Is there a particular teacher or librarian who was a mentor for you in your reading and writing life?
When I was in High School, we had this excellent program in which some of us got matched up with students from nearby Princeton University, who served as mentors for whatever field we were interested. I worked with a young woman named Cara Garofalo, who was studying creative writing and English. She (very very kindly, I recognize in retrospect) encouraged me on my first novel (which is horrible, full of purple prose and a girl with silver eyes and an anti-hero who looked like my favorite pop star at the time). She also introduced me to the wonderful musical Into The Woods, which was really inspiring. And just going to visit her in the old gray stone towers of the wisteria-covered dorms was a really positive experience, seeing how much people valued education and literature and talking about ideas and books. I wish I knew how to find her now, so I could thank her for everything!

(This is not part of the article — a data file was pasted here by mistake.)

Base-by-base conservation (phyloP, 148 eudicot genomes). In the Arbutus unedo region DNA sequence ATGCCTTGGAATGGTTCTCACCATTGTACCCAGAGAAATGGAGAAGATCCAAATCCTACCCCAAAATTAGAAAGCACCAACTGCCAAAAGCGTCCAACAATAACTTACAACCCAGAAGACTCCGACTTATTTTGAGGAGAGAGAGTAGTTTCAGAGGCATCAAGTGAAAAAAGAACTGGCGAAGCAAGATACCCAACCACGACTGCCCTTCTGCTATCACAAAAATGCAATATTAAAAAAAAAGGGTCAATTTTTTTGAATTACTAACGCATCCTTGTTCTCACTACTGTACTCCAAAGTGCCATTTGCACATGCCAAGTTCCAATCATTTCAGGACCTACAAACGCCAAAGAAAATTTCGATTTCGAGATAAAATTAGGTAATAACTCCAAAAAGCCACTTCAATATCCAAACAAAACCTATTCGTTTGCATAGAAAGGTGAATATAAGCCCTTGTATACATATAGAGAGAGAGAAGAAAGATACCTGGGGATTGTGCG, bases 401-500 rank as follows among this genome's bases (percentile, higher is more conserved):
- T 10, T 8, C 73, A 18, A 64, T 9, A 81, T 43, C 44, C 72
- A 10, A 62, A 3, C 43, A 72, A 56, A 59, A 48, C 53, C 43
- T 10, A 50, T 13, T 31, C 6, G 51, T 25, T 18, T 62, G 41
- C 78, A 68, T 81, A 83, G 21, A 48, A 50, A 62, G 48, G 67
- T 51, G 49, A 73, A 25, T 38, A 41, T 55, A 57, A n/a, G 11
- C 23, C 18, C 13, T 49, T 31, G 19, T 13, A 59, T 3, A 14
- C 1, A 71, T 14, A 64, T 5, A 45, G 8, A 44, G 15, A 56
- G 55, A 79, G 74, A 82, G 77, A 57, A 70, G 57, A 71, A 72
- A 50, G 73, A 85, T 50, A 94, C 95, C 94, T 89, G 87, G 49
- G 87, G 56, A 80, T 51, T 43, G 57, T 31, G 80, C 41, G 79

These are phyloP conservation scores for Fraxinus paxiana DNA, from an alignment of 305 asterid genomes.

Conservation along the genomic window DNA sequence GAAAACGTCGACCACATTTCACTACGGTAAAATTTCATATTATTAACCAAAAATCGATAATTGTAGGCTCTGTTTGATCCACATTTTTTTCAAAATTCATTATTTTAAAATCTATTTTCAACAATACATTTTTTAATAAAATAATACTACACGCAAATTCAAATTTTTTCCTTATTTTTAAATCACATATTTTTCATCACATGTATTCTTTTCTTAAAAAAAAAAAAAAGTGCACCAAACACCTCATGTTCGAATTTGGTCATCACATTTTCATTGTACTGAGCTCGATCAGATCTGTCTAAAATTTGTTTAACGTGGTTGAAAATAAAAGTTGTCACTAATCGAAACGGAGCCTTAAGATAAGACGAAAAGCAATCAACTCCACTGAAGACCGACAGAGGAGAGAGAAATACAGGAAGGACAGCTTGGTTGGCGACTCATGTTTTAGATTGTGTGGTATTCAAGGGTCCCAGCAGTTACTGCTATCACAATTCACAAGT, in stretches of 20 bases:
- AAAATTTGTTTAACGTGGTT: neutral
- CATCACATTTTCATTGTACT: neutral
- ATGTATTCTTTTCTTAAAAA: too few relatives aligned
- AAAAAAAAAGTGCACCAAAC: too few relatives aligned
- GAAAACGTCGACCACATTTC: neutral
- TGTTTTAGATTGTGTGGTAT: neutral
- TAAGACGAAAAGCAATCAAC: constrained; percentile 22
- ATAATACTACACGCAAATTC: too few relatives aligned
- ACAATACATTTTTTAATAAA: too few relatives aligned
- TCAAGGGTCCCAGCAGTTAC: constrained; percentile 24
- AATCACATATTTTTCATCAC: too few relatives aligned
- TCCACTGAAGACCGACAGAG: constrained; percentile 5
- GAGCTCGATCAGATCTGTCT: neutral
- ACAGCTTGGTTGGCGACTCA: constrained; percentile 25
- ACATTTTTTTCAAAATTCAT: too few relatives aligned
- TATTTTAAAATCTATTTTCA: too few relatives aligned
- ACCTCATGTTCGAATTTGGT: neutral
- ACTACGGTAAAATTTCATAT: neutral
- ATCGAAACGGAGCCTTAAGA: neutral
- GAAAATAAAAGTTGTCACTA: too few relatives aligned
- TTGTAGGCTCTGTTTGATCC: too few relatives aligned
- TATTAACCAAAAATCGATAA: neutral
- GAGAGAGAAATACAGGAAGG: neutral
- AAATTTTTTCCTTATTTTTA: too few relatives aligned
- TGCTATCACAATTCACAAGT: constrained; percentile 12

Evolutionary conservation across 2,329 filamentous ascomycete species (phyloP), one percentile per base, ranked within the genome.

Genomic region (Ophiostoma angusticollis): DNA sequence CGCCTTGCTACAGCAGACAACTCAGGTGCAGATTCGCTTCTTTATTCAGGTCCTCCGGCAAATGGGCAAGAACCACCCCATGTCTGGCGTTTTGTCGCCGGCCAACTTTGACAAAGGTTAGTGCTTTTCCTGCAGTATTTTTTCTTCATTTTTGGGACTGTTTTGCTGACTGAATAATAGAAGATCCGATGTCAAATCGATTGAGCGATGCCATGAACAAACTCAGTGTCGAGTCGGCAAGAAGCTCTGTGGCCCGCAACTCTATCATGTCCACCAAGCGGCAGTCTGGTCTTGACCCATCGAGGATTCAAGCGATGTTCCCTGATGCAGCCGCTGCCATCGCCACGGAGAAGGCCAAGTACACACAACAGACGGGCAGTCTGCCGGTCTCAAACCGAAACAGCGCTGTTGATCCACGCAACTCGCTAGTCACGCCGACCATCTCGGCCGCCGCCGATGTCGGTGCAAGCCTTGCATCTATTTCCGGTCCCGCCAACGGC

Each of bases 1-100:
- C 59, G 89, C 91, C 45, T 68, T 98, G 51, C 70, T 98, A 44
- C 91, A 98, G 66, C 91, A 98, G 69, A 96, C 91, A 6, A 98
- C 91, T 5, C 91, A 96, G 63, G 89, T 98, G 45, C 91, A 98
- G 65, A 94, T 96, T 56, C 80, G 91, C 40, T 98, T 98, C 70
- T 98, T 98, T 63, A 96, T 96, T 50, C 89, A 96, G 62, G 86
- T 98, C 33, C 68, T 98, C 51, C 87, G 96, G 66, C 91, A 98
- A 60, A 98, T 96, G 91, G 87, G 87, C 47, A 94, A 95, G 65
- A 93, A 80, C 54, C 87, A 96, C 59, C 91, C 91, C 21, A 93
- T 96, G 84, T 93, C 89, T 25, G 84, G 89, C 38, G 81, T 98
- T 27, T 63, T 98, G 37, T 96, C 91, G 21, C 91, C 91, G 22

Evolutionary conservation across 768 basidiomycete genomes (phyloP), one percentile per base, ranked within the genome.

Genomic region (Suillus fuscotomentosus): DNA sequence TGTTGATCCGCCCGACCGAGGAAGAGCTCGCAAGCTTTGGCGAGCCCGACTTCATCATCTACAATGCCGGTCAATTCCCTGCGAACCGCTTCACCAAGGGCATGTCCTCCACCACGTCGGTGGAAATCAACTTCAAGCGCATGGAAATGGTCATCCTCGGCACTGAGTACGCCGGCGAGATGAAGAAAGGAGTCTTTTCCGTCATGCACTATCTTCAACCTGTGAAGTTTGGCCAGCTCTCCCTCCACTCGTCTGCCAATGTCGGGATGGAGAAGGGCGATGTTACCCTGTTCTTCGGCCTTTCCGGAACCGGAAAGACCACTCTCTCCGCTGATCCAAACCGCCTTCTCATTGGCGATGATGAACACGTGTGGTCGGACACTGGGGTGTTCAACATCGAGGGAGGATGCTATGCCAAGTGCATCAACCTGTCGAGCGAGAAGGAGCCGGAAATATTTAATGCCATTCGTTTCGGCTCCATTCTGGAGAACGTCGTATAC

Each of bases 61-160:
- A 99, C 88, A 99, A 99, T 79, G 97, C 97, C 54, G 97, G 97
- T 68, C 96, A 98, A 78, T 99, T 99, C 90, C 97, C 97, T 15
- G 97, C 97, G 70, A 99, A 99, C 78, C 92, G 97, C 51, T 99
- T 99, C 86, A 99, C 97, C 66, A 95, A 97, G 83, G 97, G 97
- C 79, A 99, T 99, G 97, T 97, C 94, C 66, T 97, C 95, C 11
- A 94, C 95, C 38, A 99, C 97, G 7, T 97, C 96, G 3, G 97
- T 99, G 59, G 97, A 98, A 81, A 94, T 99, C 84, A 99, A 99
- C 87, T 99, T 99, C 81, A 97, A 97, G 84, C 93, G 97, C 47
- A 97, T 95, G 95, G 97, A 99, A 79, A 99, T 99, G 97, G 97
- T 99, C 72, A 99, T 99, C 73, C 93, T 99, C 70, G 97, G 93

Moving on to the here and now, most writers admit that making time to write can sometimes be a challenge. When and where do you write? Do you have any special rituals? Music? Food & beverages?
I write in the early morning, usually. Since my day job involves sitting at a computer too, I like to do my creative work before I get burned out. I usually turn on the computer, make a cup of hot black tea with milk (the first of many!), and sit down. If I am in the groove, I sometimes just start writing. Other times I re-read what I wrote the day before, or turn on inspirational music, or spend some time playing out a little mental movie of the current scene.
Do you have a favorite strategy for revision?
If I am working on my own first revision of the rough draft and there is substantial work to do, I usually create a brand new document and cut and paste everything I want to keep into it, with big "TO DO: " notes in bold red sprinkled throughout. I also like to redo my outlines when I am doing a major revision, to get a mental framework in place. If I am working from an editorial letter or feedback from critique partners, I generally do the smaller things first, then tackle the bigger issues.
What’s your best advice for young writers?
To read broadly, and think about WHY you love the books you love.
What’s special about your debut novel?
It’s the kind of book I particularly enjoyed when I was about 10 or 12: mixing adventure, romance, humor and fantastical settings. Also, it has some really horribly ugly shoes in it.
What were the best and worst parts of writing it?